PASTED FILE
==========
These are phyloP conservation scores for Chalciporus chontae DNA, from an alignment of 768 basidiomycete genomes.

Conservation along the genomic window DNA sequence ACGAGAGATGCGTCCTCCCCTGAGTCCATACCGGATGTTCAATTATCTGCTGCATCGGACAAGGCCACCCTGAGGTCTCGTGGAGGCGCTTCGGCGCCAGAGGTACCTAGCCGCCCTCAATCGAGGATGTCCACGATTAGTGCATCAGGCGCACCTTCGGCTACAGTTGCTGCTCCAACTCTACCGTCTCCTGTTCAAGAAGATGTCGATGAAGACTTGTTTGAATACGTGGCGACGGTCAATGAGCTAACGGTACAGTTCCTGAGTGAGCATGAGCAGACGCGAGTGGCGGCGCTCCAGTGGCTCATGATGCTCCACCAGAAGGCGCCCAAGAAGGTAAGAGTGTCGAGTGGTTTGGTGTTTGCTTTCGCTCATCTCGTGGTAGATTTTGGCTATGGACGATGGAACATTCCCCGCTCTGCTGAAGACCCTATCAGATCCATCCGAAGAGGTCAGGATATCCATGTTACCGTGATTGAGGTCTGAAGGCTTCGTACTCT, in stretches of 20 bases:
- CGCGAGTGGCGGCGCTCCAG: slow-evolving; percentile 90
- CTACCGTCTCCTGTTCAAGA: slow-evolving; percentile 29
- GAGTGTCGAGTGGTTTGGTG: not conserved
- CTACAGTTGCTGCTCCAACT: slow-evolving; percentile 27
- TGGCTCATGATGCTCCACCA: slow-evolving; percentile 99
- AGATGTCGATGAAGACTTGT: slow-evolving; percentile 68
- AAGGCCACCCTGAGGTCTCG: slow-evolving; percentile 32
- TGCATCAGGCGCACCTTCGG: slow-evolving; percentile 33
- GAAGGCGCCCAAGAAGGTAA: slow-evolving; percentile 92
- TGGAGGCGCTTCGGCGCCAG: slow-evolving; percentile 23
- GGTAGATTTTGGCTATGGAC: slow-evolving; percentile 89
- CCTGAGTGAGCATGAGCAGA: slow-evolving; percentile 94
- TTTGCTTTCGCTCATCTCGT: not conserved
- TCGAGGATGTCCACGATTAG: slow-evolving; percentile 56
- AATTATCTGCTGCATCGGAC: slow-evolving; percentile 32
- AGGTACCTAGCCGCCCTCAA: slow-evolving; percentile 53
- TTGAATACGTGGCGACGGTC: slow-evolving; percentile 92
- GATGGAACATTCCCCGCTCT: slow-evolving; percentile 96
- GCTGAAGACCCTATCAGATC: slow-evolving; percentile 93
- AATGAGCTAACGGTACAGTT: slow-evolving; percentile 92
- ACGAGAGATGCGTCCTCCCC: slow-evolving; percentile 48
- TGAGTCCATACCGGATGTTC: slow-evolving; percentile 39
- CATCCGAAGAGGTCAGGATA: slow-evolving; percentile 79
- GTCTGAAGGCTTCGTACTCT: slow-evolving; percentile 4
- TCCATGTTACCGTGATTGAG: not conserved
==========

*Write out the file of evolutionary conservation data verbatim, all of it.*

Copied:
These are phyloP conservation scores for Chalciporus chontae DNA, from an alignment of 768 basidiomycete genomes.

Conservation along the genomic window DNA sequence ACGAGAGATGCGTCCTCCCCTGAGTCCATACCGGATGTTCAATTATCTGCTGCATCGGACAAGGCCACCCTGAGGTCTCGTGGAGGCGCTTCGGCGCCAGAGGTACCTAGCCGCCCTCAATCGAGGATGTCCACGATTAGTGCATCAGGCGCACCTTCGGCTACAGTTGCTGCTCCAACTCTACCGTCTCCTGTTCAAGAAGATGTCGATGAAGACTTGTTTGAATACGTGGCGACGGTCAATGAGCTAACGGTACAGTTCCTGAGTGAGCATGAGCAGACGCGAGTGGCGGCGCTCCAGTGGCTCATGATGCTCCACCAGAAGGCGCCCAAGAAGGTAAGAGTGTCGAGTGGTTTGGTGTTTGCTTTCGCTCATCTCGTGGTAGATTTTGGCTATGGACGATGGAACATTCCCCGCTCTGCTGAAGACCCTATCAGATCCATCCGAAGAGGTCAGGATATCCATGTTACCGTGATTGAGGTCTGAAGGCTTCGTACTCT, in stretches of 20 bases:
- CGCGAGTGGCGGCGCTCCAG: slow-evolving; percentile 90
- CTACCGTCTCCTGTTCAAGA: slow-evolving; percentile 29
- GAGTGTCGAGTGGTTTGGTG: not conserved
- CTACAGTTGCTGCTCCAACT: slow-evolving; percentile 27
- TGGCTCATGATGCTCCACCA: slow-evolving; percentile 99
- AGATGTCGATGAAGACTTGT: slow-evolving; percentile 68
- AAGGCCACCCTGAGGTCTCG: slow-evolving; percentile 32
- TGCATCAGGCGCACCTTCGG: slow-evolving; percentile 33
- GAAGGCGCCCAAGAAGGTAA: slow-evolving; percentile 92
- TGGAGGCGCTTCGGCGCCAG: slow-evolving; percentile 23
- GGTAGATTTTGGCTATGGAC: slow-evolving; percentile 89
- CCTGAGTGAGCATGAGCAGA: slow-evolving; percentile 94
- TTTGCTTTCGCTCATCTCGT: not conserved
- TCGAGGATGTCCACGATTAG: slow-evolving; percentile 56
- AATTATCTGCTGCATCGGAC: slow-evolving; percentile 32
- AGGTACCTAGCCGCCCTCAA: slow-evolving; percentile 53
- TTGAATACGTGGCGACGGTC: slow-evolving; percentile 92
- GATGGAACATTCCCCGCTCT: slow-evolving; percentile 96
- GCTGAAGACCCTATCAGATC: slow-evolving; percentile 93
- AATGAGCTAACGGTACAGTT: slow-evolving; percentile 92
- ACGAGAGATGCGTCCTCCCC: slow-evolving; percentile 48
- TGAGTCCATACCGGATGTTC: slow-evolving; percentile 39
- CATCCGAAGAGGTCAGGATA: slow-evolving; percentile 79
- GTCTGAAGGCTTCGTACTCT: slow-evolving; percentile 4
- TCCATGTTACCGTGATTGAG: not conserved